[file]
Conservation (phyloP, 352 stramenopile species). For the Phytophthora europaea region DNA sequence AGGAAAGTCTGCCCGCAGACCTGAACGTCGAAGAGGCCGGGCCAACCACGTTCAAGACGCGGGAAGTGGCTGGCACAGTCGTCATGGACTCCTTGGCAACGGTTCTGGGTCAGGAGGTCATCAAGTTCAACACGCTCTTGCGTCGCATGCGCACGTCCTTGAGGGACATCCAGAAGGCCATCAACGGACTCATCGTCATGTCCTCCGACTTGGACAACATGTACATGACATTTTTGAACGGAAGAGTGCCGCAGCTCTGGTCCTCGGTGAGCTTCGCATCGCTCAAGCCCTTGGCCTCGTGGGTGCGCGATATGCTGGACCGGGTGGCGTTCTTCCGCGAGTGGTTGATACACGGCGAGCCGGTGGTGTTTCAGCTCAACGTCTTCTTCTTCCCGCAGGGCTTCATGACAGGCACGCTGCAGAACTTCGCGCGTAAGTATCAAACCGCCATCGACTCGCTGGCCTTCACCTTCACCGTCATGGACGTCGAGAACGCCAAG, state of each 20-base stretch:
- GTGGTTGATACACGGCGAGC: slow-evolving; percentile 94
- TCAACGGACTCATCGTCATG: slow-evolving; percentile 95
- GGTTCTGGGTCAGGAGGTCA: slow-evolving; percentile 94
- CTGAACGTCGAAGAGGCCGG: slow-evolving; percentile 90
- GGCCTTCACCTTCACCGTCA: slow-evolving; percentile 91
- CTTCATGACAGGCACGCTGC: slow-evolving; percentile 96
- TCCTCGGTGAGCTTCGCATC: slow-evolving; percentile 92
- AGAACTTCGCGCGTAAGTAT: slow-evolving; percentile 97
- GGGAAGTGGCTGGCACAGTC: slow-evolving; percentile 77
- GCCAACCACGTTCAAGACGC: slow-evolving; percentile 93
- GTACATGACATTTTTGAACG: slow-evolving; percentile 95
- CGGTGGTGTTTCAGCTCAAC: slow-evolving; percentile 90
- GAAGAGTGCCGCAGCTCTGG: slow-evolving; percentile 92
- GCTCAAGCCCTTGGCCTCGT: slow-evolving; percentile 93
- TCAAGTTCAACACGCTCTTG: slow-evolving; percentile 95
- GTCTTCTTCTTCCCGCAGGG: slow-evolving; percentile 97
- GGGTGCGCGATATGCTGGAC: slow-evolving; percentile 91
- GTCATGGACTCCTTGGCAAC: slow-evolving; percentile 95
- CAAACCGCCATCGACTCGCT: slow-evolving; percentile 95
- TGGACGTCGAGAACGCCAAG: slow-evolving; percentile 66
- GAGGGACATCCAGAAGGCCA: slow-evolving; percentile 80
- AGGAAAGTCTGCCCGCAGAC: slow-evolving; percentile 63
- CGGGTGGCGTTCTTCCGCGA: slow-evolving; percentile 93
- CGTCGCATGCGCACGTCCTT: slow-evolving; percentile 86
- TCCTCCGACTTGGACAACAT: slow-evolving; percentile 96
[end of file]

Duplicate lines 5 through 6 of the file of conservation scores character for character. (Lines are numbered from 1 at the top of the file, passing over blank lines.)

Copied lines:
- CTGAACGTCGAAGAGGCCGG: slow-evolving; percentile 90
- GGCCTTCACCTTCACCGTCA: slow-evolving; percentile 91